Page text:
Leila Fadel

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Protest over a police shooting in Brooklyn Center, Minn., has spread far beyond the confines of that Minneapolis suburb.

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Jury selection is complete in the high-profile murder trial of former Minneapolis police officer Derek Chauvin. It took about two weeks to pick the jury in a slow and deliberate process to seat an impartial jury in a case that's been publicized around the world.

Opening statements are scheduled to begin on Monday. The court chose fifteen jurors. Twelve will sit on the jury and two will be alternates. The final person chosen on Tuesday, an accountant, will be dismissed next week if the other fourteen show up.

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Leesa Kelly unlocks the orange metal gates and then the double doors of a storage unit on the far end of an industrial building in the Northeast Minneapolis Arts District.

Inside are hundreds of painted plywood boards. There are portraits of Floyd's unsmiling face, others of fists raised in the air. One board is pink with the words, "Black Girl Magic," and another with the plea, "Please Don't Hurt Us."

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On a recent Friday afternoon, the critical care charge nurse at a South Los Angeles hospital tries to send another nurse off to grab lunch. Maria Arechiga is interrupted by the beeping of an alarm, the vitals of a patient declining, organs failing.

She dons a surgical gown and unzips a plastic tarp that hangs from the doorway of a hospital room — a makeshift isolation room on this floor temporarily transformed into a larger intensive care unit to make space for the patients that just keep coming. She slips inside.

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From her couch in Minneapolis, Nuny Nichols watched a mob of largely white extremists stage an insurrection in Washington, D.C., set up a noose on a wooden beam outside the U.S. Capitol and walk a symbol of violence and slavery — the Confederate flag — through the building as they stormed and raided it.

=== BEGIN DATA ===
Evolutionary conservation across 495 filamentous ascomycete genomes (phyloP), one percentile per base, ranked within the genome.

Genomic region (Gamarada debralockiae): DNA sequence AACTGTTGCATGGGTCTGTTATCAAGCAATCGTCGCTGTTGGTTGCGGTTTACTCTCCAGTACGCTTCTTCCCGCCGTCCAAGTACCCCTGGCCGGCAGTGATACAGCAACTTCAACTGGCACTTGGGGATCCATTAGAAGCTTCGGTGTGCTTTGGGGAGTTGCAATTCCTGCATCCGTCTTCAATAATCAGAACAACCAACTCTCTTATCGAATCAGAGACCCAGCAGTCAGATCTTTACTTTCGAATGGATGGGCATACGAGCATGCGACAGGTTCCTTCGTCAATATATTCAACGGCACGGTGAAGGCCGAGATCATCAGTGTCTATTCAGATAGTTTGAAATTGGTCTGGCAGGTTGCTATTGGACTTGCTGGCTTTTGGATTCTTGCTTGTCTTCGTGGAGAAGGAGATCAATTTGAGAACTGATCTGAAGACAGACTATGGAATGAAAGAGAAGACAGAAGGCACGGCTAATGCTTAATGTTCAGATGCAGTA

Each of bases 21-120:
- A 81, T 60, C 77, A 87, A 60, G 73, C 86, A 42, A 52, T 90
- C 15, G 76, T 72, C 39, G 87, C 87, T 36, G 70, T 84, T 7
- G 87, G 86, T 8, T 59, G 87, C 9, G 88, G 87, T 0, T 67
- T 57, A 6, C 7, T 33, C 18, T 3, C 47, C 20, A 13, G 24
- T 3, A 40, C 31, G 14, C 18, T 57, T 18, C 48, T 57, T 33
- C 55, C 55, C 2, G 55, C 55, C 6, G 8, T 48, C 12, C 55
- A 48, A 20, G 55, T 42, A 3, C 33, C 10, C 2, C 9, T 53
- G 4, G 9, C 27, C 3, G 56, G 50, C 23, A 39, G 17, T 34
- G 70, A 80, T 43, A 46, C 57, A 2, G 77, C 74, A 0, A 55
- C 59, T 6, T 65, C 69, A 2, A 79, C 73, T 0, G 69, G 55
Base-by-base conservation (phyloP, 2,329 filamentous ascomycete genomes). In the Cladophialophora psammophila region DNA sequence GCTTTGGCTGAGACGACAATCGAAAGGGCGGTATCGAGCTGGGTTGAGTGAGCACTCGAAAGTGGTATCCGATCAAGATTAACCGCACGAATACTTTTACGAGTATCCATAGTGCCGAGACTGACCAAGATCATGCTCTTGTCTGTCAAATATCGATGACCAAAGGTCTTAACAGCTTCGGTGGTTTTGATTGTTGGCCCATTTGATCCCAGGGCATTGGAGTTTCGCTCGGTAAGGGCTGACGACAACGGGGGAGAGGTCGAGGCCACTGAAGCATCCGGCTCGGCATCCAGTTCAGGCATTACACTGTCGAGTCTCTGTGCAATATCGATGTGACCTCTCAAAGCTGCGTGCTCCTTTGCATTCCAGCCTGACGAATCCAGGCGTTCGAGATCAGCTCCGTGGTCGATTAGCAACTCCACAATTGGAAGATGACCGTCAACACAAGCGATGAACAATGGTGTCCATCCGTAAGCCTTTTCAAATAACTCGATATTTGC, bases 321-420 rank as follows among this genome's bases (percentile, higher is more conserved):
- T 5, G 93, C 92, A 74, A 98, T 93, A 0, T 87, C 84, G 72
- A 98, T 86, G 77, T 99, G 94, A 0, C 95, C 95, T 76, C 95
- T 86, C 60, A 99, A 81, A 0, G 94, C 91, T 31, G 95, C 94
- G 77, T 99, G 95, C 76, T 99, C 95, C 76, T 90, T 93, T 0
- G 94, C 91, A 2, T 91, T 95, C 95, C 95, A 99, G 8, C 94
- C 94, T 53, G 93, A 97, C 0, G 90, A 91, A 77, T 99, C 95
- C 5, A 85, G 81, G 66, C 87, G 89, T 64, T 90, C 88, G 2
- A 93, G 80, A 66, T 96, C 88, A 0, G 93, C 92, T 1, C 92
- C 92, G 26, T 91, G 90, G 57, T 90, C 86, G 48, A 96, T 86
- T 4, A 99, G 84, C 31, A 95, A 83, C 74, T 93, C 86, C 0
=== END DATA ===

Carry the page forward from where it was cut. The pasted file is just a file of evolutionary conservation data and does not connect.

She was angry, but she was not surprised at the way people in the mob laughed as they took things from the building. There were white extremists who felt at ease giving their names to media outlets and taking selfies with a white police officer.

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In Los Angeles County now, someone dies of COVID-19 every 15 minutes. Here's NPR's Leila Fadel.

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The brief hope for more COVID relief appears to have faded.

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A new, highly contagious coronavirus strain has made its way to the United States.

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Relief aid will be on the way to millions of struggling Americans and a looming government shutdown has been avoided. President Trump signed into law last night the massive coronavirus relief and spending package that Congress passed last week.

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It was almost two years ago that Shahid Shafi, a surgeon in Southlake, Texas, was targeted by members of his own political party for his Muslim faith.

A few Republican precinct chairs lobbied to remove him from his post as vice chair of the Tarrant County Republican Party. But they lost in a vote of 139-49.

Few high-profile Republican members of Congress have publicly acknowledged Joe Biden's presidential win.

And many Republican politicians have refused to denounce President Trump's legal challenges and false allegations of widespread voter fraud.

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And back to U.S. politics now. The state of Nevada was called for Joe Biden earlier today, but it was a close race there. NPR's Leila Fadel is in Las Vegas, and she is with us now. Leila, welcome. Thanks for joining us.

LEILA FADEL, BYLINE: Thank you.

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Reymundo Torres is an Arizonan, a devout Roman Catholic, ethnically Mexican and a staunch supporter of the president.

"The thing that initially attracted me and keeps me tied to him is that he has taught Republicans how to not just win, but no longer throw our faces and bodies in front of every punch that the left is willing to throw," Torres said.

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